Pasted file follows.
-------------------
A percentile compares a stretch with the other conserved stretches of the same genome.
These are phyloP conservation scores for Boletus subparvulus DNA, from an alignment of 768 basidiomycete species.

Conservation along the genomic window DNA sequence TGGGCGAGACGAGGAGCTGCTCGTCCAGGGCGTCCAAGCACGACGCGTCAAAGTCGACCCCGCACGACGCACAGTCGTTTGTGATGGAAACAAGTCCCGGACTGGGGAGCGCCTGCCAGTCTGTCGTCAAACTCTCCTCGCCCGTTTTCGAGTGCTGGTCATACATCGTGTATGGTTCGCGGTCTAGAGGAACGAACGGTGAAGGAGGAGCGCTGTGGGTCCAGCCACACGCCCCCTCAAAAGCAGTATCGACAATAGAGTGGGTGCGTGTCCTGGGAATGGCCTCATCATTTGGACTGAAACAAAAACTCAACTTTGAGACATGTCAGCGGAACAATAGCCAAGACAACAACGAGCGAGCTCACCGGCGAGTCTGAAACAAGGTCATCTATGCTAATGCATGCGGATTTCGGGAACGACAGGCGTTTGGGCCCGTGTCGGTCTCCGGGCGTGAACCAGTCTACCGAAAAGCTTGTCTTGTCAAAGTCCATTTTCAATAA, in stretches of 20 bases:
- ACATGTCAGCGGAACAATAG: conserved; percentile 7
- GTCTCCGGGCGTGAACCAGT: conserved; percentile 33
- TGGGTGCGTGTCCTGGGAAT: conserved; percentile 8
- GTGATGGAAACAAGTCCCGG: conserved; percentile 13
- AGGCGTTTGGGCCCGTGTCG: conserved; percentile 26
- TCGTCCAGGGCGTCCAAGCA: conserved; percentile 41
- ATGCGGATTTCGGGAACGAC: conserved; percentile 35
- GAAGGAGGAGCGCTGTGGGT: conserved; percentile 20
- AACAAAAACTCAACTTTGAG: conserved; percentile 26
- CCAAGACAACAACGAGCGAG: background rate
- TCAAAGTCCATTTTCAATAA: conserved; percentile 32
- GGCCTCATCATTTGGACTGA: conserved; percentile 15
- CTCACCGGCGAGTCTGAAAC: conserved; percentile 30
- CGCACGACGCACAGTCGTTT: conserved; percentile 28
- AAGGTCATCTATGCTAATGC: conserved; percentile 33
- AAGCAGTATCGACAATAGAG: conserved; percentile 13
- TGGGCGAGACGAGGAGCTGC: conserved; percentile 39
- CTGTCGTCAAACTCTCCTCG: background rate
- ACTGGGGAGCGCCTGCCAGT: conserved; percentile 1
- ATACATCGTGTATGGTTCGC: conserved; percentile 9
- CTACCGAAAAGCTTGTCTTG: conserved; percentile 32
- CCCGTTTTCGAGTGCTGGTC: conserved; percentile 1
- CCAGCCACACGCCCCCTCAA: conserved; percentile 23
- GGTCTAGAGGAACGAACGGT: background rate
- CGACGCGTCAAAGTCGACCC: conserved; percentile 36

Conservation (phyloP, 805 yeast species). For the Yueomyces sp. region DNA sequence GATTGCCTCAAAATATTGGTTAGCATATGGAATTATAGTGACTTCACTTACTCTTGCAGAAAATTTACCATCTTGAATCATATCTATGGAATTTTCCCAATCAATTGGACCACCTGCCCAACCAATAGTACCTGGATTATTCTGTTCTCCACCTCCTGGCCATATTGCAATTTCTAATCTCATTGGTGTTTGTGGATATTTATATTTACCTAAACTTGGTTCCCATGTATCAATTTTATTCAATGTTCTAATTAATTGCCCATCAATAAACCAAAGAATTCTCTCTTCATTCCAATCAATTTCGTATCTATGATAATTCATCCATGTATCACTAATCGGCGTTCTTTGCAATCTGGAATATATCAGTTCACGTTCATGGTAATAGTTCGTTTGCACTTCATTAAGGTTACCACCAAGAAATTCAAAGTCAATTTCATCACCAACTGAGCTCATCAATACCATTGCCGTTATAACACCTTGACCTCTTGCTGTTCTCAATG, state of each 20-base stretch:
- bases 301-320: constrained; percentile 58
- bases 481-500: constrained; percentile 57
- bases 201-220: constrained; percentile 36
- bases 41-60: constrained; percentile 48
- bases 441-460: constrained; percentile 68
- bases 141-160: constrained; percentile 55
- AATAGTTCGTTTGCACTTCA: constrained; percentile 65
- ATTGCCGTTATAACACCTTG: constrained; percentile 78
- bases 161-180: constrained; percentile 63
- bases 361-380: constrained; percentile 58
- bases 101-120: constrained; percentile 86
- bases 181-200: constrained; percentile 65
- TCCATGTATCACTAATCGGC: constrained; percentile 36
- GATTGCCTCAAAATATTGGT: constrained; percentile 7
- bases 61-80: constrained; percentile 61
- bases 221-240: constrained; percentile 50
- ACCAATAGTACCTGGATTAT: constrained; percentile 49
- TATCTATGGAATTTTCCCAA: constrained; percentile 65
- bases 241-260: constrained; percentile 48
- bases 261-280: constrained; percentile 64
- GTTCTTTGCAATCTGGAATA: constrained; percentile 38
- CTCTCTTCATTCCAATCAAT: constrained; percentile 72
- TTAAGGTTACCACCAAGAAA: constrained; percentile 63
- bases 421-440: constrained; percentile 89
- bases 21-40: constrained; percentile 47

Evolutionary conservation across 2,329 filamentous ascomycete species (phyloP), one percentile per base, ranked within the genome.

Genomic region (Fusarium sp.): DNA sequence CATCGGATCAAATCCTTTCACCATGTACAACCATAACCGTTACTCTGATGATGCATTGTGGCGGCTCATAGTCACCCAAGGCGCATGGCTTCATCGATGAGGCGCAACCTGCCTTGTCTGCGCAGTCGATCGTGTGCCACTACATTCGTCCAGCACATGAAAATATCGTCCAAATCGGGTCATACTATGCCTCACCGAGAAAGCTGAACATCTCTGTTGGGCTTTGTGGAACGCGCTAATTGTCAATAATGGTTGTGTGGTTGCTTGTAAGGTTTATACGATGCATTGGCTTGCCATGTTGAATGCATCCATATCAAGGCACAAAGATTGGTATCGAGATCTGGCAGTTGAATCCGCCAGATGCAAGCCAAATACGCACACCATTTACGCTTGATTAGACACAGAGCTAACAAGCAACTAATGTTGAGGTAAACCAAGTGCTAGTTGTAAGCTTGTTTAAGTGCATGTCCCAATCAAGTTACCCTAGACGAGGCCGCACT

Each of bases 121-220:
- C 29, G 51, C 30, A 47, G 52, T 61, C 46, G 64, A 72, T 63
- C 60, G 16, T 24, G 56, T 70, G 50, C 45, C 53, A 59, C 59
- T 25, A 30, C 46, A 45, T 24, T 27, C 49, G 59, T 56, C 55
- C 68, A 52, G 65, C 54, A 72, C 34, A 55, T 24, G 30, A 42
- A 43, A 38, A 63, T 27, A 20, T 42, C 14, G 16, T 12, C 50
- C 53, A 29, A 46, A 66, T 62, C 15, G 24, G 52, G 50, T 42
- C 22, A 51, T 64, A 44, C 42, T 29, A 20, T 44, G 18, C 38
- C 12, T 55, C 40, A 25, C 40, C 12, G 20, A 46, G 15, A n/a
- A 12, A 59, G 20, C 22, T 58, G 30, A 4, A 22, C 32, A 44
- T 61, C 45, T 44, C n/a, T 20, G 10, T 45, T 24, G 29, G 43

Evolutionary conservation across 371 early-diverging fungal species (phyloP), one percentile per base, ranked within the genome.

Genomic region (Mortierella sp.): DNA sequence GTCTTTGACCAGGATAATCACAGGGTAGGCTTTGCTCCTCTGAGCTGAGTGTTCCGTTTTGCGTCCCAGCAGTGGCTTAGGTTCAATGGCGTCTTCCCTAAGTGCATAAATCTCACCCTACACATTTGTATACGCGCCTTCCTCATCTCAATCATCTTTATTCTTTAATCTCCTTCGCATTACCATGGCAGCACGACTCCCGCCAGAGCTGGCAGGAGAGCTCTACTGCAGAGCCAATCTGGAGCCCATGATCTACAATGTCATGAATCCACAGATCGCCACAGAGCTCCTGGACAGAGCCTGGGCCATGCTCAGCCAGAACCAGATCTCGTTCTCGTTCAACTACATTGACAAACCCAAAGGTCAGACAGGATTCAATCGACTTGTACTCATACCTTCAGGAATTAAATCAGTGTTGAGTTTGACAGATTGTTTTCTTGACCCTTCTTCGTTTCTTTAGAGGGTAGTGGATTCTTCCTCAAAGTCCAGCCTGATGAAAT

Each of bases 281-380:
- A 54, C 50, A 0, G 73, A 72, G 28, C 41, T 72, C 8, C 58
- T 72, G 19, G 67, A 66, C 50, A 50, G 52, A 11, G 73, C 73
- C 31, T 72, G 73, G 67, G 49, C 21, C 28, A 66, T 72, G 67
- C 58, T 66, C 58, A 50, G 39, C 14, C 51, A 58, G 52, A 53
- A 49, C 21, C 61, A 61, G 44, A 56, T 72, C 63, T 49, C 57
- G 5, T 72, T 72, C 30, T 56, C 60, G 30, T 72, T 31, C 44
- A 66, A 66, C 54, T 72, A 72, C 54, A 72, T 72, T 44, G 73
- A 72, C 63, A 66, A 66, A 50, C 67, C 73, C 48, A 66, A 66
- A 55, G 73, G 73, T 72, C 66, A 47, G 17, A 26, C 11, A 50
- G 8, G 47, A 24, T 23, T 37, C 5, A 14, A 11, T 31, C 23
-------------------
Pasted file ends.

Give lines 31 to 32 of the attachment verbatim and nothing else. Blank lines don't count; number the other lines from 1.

- bases 481-500: constrained; percentile 57
- bases 201-220: constrained; percentile 36